Can You Contribute to an IRA If You Are on SSDI?
There are two forms of federal disability assistance, SSI and SSDI. While IRAs are an ideal way for anyone looking to save money and take advantage of tax breaks, those living with disabilities may wonder whether their disability benefits can be used as the funding for an IRA.
IRAs are tax-deferred savings accounts that allow you to invest your pretax income tax-free. If you collect SSDI, however, the IRS only permits a maximum contribution limit each year of $6500 for people under 50 and $7500 for those over 50.
SSDI differs from Supplemental Security Income in that it does not consider your financial resources (like investments ) when calculating benefits; however, should you withdraw funds from an IRA to pay for expenses like a car purchase, home purchase or burial plot, then SSDI may consider these withdrawals countable income.
New legislation seeks to change this. The ABLE Act was approved in April 2018 and will expand eligibility for retirement savings accounts among people with disabilities who have worked at least some hours and earned at least minimum wage, making the funds more readily accessible for qualifying disability expenses.
Earned income can include salary, wages, tips and bonuses from employment as well as self-employment activities such as rental properties or consulting; investment earnings do not count towards earning income. Withdrawals from a Roth account qualify for tax-free withdrawals under certain criteria such as having owned the account for at least five years.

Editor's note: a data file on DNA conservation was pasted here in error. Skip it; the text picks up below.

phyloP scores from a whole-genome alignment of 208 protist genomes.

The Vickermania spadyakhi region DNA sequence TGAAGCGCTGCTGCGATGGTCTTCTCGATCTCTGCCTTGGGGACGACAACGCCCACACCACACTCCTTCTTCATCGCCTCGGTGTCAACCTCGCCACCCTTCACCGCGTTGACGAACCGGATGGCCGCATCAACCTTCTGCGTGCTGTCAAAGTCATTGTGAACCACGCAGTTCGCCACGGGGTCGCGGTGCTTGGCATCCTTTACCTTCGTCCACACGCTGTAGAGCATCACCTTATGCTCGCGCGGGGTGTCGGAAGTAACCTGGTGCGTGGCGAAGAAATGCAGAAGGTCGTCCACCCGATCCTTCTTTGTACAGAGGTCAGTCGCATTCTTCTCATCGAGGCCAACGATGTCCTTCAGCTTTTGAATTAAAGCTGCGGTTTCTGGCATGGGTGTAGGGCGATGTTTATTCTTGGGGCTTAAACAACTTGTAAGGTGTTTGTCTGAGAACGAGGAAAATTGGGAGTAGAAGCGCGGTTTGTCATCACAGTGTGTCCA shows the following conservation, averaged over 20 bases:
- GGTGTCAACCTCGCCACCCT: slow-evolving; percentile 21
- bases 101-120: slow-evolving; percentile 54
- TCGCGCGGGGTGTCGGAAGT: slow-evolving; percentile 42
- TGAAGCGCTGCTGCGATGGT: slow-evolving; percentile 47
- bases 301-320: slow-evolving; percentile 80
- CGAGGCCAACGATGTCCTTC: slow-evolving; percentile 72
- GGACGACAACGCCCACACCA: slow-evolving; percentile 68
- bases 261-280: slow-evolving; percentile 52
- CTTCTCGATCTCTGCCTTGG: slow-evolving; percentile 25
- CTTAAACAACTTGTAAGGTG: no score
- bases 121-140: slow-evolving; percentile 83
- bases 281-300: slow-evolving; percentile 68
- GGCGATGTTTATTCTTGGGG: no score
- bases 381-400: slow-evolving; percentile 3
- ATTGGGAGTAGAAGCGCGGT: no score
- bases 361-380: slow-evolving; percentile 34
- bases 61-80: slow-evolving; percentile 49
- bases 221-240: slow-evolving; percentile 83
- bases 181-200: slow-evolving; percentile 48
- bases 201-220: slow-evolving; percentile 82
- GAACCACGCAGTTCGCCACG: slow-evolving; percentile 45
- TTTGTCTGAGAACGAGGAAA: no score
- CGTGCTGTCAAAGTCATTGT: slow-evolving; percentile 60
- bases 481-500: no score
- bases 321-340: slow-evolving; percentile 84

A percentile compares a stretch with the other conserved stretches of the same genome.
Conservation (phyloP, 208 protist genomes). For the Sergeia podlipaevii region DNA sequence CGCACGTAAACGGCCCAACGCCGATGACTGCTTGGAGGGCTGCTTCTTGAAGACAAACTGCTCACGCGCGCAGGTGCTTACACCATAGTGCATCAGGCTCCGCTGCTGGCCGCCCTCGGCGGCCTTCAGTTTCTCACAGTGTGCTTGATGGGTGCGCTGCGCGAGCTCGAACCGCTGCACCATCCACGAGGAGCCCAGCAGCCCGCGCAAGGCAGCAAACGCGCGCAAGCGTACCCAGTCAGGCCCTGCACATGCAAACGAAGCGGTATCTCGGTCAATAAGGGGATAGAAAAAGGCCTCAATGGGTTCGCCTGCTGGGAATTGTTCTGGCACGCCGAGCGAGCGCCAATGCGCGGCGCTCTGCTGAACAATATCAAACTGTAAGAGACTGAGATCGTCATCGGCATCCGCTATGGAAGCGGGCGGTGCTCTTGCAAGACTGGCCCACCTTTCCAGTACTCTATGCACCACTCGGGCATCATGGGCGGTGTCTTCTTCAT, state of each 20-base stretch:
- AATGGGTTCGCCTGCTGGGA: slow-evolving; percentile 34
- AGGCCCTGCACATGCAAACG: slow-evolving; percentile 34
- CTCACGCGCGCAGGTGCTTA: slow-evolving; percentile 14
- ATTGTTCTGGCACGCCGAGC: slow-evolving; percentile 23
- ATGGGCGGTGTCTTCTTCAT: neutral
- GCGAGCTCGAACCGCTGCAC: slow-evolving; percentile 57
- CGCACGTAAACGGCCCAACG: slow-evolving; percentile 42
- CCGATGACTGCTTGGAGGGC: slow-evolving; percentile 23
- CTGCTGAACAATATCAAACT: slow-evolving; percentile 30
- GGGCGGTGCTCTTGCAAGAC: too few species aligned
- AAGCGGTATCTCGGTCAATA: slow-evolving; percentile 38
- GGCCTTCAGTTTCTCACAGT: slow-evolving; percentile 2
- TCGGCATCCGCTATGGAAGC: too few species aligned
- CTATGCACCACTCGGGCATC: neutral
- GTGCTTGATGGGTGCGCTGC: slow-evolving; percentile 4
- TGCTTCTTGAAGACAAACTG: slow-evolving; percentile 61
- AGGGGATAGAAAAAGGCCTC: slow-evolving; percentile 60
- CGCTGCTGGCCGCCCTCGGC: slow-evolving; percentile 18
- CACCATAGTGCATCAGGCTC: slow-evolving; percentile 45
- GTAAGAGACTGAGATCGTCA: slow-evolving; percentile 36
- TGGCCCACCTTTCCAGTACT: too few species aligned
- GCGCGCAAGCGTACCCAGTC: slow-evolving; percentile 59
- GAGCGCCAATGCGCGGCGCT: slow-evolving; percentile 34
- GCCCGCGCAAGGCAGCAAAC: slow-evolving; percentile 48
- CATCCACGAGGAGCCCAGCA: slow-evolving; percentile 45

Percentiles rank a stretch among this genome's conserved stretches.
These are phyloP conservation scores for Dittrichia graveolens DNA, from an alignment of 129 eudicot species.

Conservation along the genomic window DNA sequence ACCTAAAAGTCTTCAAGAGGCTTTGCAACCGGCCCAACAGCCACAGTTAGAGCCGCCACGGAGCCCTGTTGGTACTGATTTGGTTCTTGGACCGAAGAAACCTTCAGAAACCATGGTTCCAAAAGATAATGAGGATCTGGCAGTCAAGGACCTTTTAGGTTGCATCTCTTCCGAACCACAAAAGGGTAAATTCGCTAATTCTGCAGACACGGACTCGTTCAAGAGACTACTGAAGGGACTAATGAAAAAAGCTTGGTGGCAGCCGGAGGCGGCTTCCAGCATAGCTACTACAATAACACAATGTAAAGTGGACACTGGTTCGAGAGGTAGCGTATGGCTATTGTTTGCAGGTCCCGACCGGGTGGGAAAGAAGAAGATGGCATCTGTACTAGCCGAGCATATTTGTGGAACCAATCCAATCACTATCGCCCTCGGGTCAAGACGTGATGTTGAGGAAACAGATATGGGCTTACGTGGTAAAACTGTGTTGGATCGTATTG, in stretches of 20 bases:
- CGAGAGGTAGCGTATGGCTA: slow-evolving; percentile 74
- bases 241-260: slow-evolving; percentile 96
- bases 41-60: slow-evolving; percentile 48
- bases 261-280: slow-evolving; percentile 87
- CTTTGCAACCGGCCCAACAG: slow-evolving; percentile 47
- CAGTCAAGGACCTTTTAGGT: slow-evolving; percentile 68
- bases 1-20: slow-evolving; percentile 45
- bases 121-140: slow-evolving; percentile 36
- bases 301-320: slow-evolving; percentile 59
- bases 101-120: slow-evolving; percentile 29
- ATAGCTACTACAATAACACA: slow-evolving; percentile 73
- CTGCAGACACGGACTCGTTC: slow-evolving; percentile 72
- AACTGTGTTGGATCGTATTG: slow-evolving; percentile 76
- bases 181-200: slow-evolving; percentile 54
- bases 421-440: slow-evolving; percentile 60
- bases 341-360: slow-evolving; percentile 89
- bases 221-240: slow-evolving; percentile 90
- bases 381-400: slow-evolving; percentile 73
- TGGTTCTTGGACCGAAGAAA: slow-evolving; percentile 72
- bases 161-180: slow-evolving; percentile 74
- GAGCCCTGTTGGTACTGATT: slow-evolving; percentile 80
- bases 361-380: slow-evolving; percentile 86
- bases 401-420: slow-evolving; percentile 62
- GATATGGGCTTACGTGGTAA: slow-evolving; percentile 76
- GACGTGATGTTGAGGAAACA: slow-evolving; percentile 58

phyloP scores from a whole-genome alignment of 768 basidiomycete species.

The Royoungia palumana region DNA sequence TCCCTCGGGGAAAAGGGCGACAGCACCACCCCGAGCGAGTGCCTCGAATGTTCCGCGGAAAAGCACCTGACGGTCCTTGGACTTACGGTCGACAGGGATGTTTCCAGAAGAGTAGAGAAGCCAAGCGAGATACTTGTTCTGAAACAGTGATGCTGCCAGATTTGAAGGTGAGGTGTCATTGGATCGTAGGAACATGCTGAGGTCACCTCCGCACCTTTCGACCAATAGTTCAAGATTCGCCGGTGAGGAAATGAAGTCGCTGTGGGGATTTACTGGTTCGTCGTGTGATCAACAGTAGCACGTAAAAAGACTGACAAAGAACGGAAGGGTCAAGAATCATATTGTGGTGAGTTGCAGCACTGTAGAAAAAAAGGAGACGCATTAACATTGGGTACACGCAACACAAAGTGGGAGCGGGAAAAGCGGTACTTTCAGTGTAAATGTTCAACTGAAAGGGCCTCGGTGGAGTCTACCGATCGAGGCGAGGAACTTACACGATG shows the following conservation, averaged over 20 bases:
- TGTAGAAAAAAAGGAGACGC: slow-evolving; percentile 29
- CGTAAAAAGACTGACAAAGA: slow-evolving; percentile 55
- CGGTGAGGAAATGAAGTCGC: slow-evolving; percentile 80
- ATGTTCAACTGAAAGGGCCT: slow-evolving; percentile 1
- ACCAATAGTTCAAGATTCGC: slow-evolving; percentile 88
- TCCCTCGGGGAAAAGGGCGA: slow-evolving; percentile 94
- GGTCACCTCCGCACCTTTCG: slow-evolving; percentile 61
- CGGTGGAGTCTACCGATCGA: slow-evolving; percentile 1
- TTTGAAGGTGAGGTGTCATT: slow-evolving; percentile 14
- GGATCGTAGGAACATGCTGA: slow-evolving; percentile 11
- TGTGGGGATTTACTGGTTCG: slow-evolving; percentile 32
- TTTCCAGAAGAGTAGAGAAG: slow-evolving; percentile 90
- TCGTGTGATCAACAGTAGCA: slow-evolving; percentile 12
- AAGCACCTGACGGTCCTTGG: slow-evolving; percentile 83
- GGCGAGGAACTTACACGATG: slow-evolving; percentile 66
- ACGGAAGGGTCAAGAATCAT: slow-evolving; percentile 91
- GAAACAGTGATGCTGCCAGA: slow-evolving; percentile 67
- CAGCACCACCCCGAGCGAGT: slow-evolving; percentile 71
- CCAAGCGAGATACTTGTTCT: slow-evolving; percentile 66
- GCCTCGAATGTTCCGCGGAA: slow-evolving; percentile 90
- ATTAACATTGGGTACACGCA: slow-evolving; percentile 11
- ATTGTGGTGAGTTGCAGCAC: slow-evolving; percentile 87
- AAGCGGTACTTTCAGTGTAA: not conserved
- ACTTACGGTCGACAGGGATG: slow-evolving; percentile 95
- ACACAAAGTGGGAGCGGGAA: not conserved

If you have a disability and receive Social Security Disability benefits, and contribute to an IRA with income under the contribution limit for that year. You could even add extra earnings such as driving for Lyft or Uber to supplement your SSDI benefits; just be mindful that Social Security Administration views any additional earnings as potential financial resources that could reduce or even prohibit receiving your benefits in full.
SSDI beneficiaries can still open an IRA account; however, you may not be eligible to deduct your contributions because the IRS only permits such deductions on income considered earned – such as wages from employment or earnings from self-employment.
Traditional IRAs provide multiple advantages, including tax-deferred growth potential and tax-free withdrawals in retirement. If itemizing, they also allow an above-the-line deduction on federal income taxes.
Social Security Disability payments do not count as earned income and therefore do not qualify for contribution to a Traditional IRA account. You can still invest SSDI funds by opening a taxable brokerage account; though you will owe taxes upon withdrawals in the future. Furthermore, withdrawals must begin no later than age 73 (or earlier if certain hardships exist).
Individual Retirement Accounts (IRAs) are tax-advantaged savings vehicles designed to help investors invest in various financial products tax efficiently. There are different kinds of IRAs – traditional, Roth, SEP and SIMPLE for small-business owners or self-employed individuals; working with an experienced financial advisor will help determine the appropriate IRA for you and your circumstances.
Contributions to an Individual Retirement Account (IRA) require earned income as defined by the IRS. Social Security disability benefits do not count as earned income and therefore cannot be used to fund an IRA account. If you work while receiving disability supplemental benefits, though, earnings can still be invested into either a traditional or Roth IRA; once you reach 72 years old however you will be required to take required minimum distributions that could potentially impact SSDI eligibility – for more advice regarding this matter consult an experienced advisor.